Making Room

On Myth & Moor, artist and writer Terri Windling relates that she once asked a friend how to attract frogs to her little pond. Her friend told her to simply create a favorable environment for them (clearing out the weeds, etc.), and they would come – albeit on their own time. And she waited and waited, getting frustrated, but after at least a year, the frogs finally showed up.

“I believe it’s the same with creativity. Feel dry, uncertain, empty of ideas? Then create the proper environment: a space you can work in, the right tools at hand, and good work habits, regular and steady. Inspiration will come. Be patient, and it will come.”

And so it goes for spiritual practice. As I’ve said before, you have to make a space for the magic to happen. This goes back to what I was saying recently about being aware of omens, and having enough time in silence for other voices to emerge. It is really easy, especially when you’re not feeling very connected, to start drowning yourself in distraction and mundanity, because that lack of connection is so uncomfortable. But doing so chokes your pond with weeds, so to speak, so there’s no room for that which you wanted in the first place.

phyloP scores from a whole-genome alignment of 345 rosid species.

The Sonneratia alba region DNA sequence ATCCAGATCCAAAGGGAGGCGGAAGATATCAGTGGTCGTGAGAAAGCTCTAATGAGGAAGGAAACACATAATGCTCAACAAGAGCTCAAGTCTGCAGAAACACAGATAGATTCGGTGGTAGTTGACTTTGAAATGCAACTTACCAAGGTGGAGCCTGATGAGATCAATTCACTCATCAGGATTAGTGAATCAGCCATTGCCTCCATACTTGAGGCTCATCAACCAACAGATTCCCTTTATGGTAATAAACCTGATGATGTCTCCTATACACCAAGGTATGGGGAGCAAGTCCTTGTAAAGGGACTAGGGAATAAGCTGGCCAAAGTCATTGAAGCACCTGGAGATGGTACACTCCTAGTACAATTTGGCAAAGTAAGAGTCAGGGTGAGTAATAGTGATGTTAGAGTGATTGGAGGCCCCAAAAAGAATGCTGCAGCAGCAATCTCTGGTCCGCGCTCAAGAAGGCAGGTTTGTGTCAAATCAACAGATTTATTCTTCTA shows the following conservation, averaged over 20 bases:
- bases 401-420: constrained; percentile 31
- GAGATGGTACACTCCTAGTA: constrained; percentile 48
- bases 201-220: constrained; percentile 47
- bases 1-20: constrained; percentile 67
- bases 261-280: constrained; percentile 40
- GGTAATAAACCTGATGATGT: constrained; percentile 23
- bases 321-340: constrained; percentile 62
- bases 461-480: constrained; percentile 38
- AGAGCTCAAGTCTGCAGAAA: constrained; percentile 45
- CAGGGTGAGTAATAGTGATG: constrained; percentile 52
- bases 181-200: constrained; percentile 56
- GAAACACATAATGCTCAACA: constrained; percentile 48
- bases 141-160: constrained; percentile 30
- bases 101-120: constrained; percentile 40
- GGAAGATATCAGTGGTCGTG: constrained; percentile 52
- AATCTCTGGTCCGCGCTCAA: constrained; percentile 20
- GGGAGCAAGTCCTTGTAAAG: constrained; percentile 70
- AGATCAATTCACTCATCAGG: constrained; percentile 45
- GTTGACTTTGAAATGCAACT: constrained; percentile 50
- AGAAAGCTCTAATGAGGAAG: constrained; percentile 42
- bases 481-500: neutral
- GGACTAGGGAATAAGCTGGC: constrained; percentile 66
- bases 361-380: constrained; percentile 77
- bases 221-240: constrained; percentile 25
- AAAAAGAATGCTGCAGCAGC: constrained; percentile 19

It seems so obvious, but I can say from experience that it is remarkably easy to slip back into this pattern over and over again. The best thing you can do is to learn to recognize it, and stop it before it becomes worse. Start by feeding yourself on that which inspires you, rather than meaningless distractions. Do the work, make the effort, create the opportunity for connection, and then let go of it and see what happens. Erase your expectations, and make room for something new and different. It’s amazing how well this works.

~ by Dver on June 24, 2014.

3 Responses to “Making Room”

  1. This is fantastic. Thanks for sharing!

  2. […] from Dver which helped me considerably through this rather epic (apparent absence).  It, and one she posted today both are probably the best advice I could imagine or recommend for anyone who goes through what I […]

  3. Thanks, Dver. Just needed reminding. 😉

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